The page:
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Teaching African American Religions$
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Carolyn M. Jones and Theodore Louis Trost

Print publication date: 2005

Print ISBN-13: 9780195167979

Published to Oxford Scholarship Online: September 2006

DOI: 10.1093/019516797X.001.0001

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“Testifying” and “Testimony”:

“Testifying” and “Testimony”:

Autobiographical Narratives and African American Religions

(p.95) 6 “Testifying” and “Testimony”:
Teaching African American Religions

Moses N. Moore, Jr.

Oxford University Press

Autobiographical narratives and related materials such as journals and diaries have proved to be valuable, but often problematic, resources for the studying and teaching of African American religious experiences. This chapter identifies a number of these resources and illustrates some of the historiographical and pedagogical issues related to their use. In this chapter, “testifying” alludes to the confessional tradition within the black religious experience and is used in reference to the “subjective” self-representations, interpretations, and experiences found in autobiographical narratives and related materials. “Testimony”, meanwhile, has more “factual” connotations and refers to resources and interpretations that are ostensibly more “objective” and hence subject to critical historical assessment. Both types of material are presented as valid, valuable, and complementary resources for studying the African American religious experience. This chapter also includes pedagogical reflections on varied classroom experiences that incorporate both types of resources in courses situated in two university departments of religious studies.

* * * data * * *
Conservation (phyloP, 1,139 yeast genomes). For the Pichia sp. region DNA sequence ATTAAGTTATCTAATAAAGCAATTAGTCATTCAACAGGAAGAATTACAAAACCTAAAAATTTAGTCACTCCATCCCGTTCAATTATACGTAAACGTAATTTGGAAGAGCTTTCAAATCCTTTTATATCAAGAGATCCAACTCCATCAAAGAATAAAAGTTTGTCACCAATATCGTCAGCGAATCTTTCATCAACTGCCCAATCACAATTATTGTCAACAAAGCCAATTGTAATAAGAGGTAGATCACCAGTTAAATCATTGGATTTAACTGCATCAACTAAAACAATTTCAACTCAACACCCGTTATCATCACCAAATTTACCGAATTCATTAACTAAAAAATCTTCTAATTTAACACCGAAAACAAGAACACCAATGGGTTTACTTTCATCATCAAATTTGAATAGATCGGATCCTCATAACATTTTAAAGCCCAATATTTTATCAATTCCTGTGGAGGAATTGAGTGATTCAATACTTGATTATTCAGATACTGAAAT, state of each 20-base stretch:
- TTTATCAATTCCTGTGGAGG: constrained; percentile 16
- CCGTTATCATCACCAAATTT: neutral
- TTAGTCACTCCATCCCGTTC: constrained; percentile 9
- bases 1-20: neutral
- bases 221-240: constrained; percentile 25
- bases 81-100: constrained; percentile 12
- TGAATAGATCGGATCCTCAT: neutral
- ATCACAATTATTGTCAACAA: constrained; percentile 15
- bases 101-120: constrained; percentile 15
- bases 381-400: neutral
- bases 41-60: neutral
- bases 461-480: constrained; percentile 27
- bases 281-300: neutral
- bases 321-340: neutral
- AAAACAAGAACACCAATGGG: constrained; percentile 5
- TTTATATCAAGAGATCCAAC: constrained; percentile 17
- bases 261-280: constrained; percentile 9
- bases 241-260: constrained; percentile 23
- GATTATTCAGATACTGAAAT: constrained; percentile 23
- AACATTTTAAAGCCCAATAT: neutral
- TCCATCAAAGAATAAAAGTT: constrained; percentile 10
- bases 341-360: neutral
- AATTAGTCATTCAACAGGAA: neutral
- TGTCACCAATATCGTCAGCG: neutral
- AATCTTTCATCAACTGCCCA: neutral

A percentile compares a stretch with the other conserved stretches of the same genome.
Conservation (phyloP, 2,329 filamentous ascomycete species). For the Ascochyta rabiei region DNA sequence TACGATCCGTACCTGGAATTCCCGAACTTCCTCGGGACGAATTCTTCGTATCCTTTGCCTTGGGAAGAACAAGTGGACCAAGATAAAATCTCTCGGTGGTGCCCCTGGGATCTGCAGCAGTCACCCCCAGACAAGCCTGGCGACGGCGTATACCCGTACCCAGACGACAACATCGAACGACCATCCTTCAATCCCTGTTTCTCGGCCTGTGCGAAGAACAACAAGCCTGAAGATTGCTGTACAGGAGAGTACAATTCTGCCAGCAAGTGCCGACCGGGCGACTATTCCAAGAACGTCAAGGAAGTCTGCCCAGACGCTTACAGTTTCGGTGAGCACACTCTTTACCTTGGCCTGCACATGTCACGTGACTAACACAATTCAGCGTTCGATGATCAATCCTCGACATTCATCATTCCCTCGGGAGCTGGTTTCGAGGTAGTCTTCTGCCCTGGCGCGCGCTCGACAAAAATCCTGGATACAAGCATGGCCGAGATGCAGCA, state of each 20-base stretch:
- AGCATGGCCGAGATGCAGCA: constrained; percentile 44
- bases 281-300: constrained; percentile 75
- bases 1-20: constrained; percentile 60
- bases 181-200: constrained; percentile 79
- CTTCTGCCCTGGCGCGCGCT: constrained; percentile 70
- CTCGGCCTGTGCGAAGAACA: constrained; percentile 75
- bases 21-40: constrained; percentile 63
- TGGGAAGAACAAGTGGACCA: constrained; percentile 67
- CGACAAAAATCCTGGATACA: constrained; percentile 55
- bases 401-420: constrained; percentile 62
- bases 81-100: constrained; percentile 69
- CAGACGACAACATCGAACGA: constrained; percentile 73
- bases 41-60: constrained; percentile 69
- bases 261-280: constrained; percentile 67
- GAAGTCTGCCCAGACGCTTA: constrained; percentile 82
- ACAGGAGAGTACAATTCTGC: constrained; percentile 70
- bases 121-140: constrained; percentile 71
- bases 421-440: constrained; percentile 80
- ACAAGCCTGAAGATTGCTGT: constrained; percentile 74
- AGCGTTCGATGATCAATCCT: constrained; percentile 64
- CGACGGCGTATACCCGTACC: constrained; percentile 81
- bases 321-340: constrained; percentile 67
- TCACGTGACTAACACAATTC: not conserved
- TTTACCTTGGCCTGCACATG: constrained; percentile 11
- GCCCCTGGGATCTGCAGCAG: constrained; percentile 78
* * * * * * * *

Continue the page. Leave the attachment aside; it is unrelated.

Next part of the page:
Keywords:   autobiographical narratives, journals, diaries, teaching strategies, African American religious experience, testifying, testimony, objective

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